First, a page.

Back in 2004 I put tongue in cheek and wrote about the trailer tug test. You hook the trailer up, drive off and look in the rear view mirror, if it’s still following you, carry on! I found myself behind a couple of vehicles pulling trailers yesterday and wondered if their drivers had missed the fact that I was being facetious. Neither trailer had any functioning lights and I can only guess what else might have been overlooked.
One evening while patrolling in an unmarked police car I approached a cross street that was controlled by stop signs. I could see a car approaching from my right going fast enough that I was concerned that the driver did not intend to stop. I shadowed my brake pedal and when the other vehicle was at a 45 degree angle making a right turn I stomped and stopped. So did he.
I'm one of those odd drivers who tries their best to drive at or below the posted speed limit. I include the word below here as sometimes there is a need to slow down to less than the posted speed limit for safety reasons. This often has consequences for me when I have to share the road with other drivers who do not subscribe to my philosophy on road safety. A good example of this is looking in my rear view mirror and finding the Volvo logo on the grille of a heavy transport truck following me closely enough that I could count the bugs stuck to it.
Arrest someone, fight with them, throw them in jail and see them through to penalty in criminal court seems to be business as usual for the police, but write someone a traffic ticket and it's like you've called their mother a bad name. Very few drivers hang their heads, apologize for their mistake and said hand over my ticket, I'll do better next time. Those people do exist and probably receive the benefit of a doubt more often but those that don't wind up asking me for dispute advice in the DriveSmartBC discussion forums.
Drivers who admit to an error are willing to pay the price of the ticket as long as they don't get any penalty points. This is often heard prior to the commencement of traffic court if the issuing officer makes inquiries among the disputants. The trouble is, if you plead not guilty and are found to be, the justice presiding has no control over penalty points. They are assessed by ICBC in response to the conviction.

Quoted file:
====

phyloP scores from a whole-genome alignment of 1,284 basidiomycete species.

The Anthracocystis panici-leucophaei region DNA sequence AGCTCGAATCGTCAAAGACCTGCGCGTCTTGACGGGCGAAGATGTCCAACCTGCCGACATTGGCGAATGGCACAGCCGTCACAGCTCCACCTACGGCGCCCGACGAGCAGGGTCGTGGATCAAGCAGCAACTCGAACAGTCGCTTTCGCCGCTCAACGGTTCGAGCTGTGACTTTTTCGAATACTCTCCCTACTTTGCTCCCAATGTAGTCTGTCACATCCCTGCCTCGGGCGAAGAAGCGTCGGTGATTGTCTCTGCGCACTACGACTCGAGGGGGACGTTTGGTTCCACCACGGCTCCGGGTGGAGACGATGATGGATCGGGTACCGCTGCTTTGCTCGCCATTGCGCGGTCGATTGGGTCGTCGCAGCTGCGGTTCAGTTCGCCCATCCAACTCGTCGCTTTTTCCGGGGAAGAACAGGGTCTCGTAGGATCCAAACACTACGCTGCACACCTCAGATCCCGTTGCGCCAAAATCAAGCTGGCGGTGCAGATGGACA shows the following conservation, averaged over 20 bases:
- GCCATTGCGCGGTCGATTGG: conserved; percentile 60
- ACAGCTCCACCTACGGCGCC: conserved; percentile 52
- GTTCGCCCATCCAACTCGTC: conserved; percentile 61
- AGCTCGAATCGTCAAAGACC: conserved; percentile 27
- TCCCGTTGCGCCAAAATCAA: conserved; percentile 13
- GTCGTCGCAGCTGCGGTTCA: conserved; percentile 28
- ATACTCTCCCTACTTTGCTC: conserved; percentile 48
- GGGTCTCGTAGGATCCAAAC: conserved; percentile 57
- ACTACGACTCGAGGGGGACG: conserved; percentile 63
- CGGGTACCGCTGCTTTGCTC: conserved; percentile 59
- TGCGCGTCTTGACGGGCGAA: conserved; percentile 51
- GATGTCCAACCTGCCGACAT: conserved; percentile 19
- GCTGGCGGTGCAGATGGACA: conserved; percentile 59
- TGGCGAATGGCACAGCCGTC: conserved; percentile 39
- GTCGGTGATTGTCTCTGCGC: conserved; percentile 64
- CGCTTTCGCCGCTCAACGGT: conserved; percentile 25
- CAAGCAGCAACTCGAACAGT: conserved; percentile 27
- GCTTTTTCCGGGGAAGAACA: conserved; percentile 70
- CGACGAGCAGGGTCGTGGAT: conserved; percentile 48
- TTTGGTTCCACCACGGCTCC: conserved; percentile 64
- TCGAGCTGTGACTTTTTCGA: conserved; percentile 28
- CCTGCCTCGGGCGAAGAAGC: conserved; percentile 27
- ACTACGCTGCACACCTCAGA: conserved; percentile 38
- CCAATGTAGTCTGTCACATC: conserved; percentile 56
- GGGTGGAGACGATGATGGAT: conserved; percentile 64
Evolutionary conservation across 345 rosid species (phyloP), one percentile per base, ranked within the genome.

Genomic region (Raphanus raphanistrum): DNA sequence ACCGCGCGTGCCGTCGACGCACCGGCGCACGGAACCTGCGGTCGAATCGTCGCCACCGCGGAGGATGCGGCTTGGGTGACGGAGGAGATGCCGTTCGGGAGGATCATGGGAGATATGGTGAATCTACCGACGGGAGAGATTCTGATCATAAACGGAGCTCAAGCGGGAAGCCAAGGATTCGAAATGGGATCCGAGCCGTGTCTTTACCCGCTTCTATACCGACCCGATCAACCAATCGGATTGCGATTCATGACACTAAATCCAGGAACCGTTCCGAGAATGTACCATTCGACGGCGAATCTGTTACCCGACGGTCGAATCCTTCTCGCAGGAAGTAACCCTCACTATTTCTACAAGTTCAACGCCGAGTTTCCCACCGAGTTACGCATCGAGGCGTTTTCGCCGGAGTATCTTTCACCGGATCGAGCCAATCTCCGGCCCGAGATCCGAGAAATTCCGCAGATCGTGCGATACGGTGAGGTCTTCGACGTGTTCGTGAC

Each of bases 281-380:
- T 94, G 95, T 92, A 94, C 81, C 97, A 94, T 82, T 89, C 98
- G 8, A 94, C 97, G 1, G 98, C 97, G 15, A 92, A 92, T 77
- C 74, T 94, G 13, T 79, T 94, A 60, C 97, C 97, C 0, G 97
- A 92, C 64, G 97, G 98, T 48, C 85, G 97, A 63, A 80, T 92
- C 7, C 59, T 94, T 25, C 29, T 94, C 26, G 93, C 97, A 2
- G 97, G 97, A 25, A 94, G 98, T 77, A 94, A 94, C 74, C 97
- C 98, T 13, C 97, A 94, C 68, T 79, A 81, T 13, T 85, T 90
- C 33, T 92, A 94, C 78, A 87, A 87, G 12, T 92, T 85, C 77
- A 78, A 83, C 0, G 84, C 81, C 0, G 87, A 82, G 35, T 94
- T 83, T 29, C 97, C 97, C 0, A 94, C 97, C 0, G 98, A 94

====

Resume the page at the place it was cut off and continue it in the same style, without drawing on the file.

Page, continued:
Road ConstructionWhat construction zone? I didn't see any signs back there! This irate motorist was very definite expressing what she thought about the traffic ticket I was issuing her for speeding in a construction zone. I suggested that once we were done I would be happy to help her make a U-turn so that she could go back and check on the signs.
I knew that there was more than one large orange warning sign with flapping red flags in addition to the temporary speed limit sign leading to where I had stopped her. She accepted my offer and that was the last time I saw her. No doubt she saw them the second time past and decided not to dispute the ticket.
Every once in a while a visitor to DriveSmartBC will pose a question that makes me go “hmm...” This week brought one of those moments with the query “Does a driver supervisor have to be sane?” Without thinking, my response was that of course a supervisor would have to be sane, but after I thought about it, the only thing that a supervisor requires is a minimum age and a valid driver's licence.
I would expect that a driver supervisor would have sufficient driving skill to effectively guide a new driver while they learn to drive. This person would be paying the same attention to the road as they would be when driving themselves. They would actively guide the learner during the drive if necessary and take opportunities to teach when they presented themselves.
I grew up in a small town where there were no sidewalks unless you counted 4 sides from 3 blocks downtown. As children, we didn't pay much attention to the rule that required us to walk on the left facing oncoming traffic but we did make sure that we were on the edge or even off of the pavement when a vehicle drove by. Most neighbourhood streets were our playgrounds and we shared with other road users as the need arose.
Imagine leaving your vehicle in the parking lot at the local strip mall, walking over to a business to conduct your shopping and discovering that it is no longer where you had left it when you return about 15 minutes later. My first thought would be that my vehicle had been stolen. This was not the case for a lady from Kelowna though. She had parked in stalls designated by a sign for one business and done her shopping at another.
When we think of distracted driving, most of us immediately consider cell phone use. While this might be the most common example used in distracted driving campaigns, it is certainly not the only one. Any action that takes the drivers attention off of the driving task is distracting and is to be avoided. This month the provincial distracted driving campaign is telling us that the second leading cause of collision fatalities in B.C. is not being properly focused on operating your vehicle.
ICBC and the RCMP will be extra vigilant in their efforts to deter distracted driving this March. As distracted driving has now taken over as the second leading cause of fatalities in our Province, March has been chosen as distracted driving awareness month.